All I want to do is pick up litter along the road
My cousin Sandra and I were talking the other day, and I let it slip that I was considering committing myself to picking up litter around the neighborhood and wherever we might go on our regular Wednesday Walking Group outings, which the other person who lives at our house and I organize anywhere from Sellwood, Lake Oswego, Tualatin, Tigard, Beaverton and Southwest Portland.
The reason I started thinking about this, I explained to her, was because two of my heroes — humorist David Sedaris and Walt Longmire, fictional sheriff of Absaroka County, Wyoming, in the Netflix series "Longmire" — are dedicated litter picker-uppers.
Sedaris, who I believe set the bar for humor writing, has discussed on talk shows and in his own hilarious compositions his penchant for strolling local roadways wherever he happens to be living or visiting and picking up litter. It's a hobby, he has explained.
Longmire lets his fingers do his talking, and he usually can't get from his parked vehicle to the sheriff's office without stooping to snatch up a cigarette butt or discarded paper cup.
In both cases, I thought, hell, I could do that. And it would be a good thing to do.
So, on a walk at Diamond Lake last week with my cousin I confessed I'd been thinking about following in the footsteps of Sedaris and Longmire — and she immediately got excited. You see, she walks way more than I do — especially since she got rid of her car a few months back — and she has seen even more evidence than I have what a bunch of littering pigs we live with these days.
You can't get more than 50 feet from McDonald's before their bags and cups and French fry containers start showing up in the ditches and streets around the neighborhood. Of course, in this germaphobic era of COVID-19 — which is rearing its ugly head again with the new delta variant sweeping the country — none of us is too excited about picking up trash without being prepared.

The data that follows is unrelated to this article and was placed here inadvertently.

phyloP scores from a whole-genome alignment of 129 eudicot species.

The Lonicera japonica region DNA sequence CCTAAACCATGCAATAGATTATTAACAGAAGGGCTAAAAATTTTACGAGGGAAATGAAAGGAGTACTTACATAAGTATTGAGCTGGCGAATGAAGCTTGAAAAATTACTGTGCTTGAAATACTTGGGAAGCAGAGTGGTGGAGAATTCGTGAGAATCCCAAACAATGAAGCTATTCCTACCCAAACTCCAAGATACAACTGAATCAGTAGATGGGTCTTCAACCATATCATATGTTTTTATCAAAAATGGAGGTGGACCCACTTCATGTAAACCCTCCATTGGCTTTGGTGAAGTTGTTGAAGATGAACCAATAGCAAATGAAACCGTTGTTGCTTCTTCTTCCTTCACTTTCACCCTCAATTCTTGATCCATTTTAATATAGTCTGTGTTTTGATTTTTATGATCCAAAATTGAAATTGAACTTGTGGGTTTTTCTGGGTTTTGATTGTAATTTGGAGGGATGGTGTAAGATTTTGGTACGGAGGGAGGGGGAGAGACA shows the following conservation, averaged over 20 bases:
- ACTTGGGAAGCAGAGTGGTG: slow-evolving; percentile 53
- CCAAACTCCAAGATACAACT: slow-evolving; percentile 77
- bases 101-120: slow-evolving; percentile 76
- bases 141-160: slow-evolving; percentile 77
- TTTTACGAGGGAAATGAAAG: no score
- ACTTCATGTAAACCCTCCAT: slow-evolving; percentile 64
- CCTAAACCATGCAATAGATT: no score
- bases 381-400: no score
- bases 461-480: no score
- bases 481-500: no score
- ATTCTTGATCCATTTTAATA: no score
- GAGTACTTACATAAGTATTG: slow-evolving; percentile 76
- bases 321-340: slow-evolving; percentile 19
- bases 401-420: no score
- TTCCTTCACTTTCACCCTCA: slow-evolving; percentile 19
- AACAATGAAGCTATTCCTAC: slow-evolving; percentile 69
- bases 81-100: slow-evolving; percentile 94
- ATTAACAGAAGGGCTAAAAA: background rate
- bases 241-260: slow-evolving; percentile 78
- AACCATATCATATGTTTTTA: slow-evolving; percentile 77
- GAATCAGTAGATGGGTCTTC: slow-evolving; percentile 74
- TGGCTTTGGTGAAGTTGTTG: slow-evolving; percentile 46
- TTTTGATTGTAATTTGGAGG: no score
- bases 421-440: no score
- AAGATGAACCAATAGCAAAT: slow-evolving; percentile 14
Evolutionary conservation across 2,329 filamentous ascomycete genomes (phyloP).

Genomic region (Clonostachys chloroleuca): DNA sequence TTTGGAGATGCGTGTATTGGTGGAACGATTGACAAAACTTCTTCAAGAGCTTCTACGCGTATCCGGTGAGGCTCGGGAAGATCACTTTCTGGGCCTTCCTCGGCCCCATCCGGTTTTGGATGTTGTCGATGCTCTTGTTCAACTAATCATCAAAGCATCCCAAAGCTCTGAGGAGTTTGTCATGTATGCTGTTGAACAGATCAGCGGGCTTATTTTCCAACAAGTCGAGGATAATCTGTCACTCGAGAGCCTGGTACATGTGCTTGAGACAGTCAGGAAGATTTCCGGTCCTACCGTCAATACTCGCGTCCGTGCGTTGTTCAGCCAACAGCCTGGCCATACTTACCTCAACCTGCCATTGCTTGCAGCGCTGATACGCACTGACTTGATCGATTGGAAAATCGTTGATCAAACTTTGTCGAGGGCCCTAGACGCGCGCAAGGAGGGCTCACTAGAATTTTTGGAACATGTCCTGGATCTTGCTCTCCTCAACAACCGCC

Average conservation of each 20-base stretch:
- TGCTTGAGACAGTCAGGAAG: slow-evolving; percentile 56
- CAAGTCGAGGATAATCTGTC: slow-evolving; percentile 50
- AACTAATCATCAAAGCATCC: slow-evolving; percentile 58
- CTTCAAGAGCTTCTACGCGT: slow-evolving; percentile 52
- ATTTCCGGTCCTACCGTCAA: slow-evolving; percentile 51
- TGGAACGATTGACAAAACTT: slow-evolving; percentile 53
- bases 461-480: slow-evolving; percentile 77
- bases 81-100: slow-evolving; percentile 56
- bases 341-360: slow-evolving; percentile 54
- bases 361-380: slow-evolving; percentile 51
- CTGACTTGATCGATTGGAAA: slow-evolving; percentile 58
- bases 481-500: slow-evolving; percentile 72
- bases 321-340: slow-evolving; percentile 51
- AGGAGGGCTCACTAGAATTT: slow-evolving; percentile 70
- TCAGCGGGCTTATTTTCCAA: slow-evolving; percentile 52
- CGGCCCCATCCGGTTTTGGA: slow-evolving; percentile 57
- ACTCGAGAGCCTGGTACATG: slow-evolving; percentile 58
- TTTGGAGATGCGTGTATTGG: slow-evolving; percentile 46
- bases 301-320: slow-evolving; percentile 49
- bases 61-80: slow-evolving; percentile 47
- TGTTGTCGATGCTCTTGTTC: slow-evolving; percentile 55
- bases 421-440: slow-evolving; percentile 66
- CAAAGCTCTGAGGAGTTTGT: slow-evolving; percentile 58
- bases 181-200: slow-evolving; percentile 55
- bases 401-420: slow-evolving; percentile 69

We need gloves and heavy-duty bags, my cousin insisted, and maybe even some of those cool little grabbers you see folks using at the beach cleanups. Well, we'd only been back from Diamond Lake a matter of hours before my cohort reported to me that she had contacted SOLVE, in hopes of scoring some litter-gathering gear.
"Thank you for your interest in leading a volunteer event with SOLVE!" came the email reply which she shared with me. "SOLVE supports projects across Oregon that engage volunteers and focus on one of four main activities: Litter Cleanup, Invasive Plant Removal, Native Tree & Shrub Planting (and) Maintenance & Monitoring.
"Lead your event any time of year through our Project Oregon or Oregon Adopt-a-River programs. Or join hundreds of other projects statewide during the Oregon Spring Cleanup in April or the Beach & Riverside Cleanup in September. SOLVE offers free cleanup supplies and volunteer recruitment assistance to all SOLVE Event Leaders. Every successful project begins with a vision and effective planning. SOLVE equips Event Leaders with project planning assistance to assure that your event is the best it can be and will achieve your project goals."
Then, in red ink, the SOLVE message implored, "Please allow a minimum of three weeks to plan your event."
Then came the big question: "Ready to get started?" — which was followed by one of those big, all-caps tabs for me to click on: "BECOME A SOLVE LEADER."
The only trouble is, I don't want to be a SOLVE leader, being retired six years now from the newspaper rat-race and in no mood to try organizing groups of people, for any reason. I can't speak for my cousin Sandra, but I only wanted to pick up litter along the road (probably in a small trash bag) and throw it in the nearest garbage can. Like Sheriff Longmire and David Sedaris.
Also, I'm not really a joiner. Like Woody Allen, I wouldn't really want to belong to any group that would have me as a member.
I can report that, according to the SOLVE website, you can purchase one of their cool litter grabbers, for a neat $15, but you have to go to their office in downtown Portland to get it, so I'll probably just stick to the Walt Longmire method and use my hands — in rubber gloves, of course. I'm not sure what kind of gear David Sedaris uses, but he's a very successful writer of books and New Yorker articles so he probably has the best litter-gathering tools available.
Mikel Kelly, a retired newspaper writer, editor and page designer, is perfectly happy doing nothing all day — but hey, even lazy people need a hobby, right?
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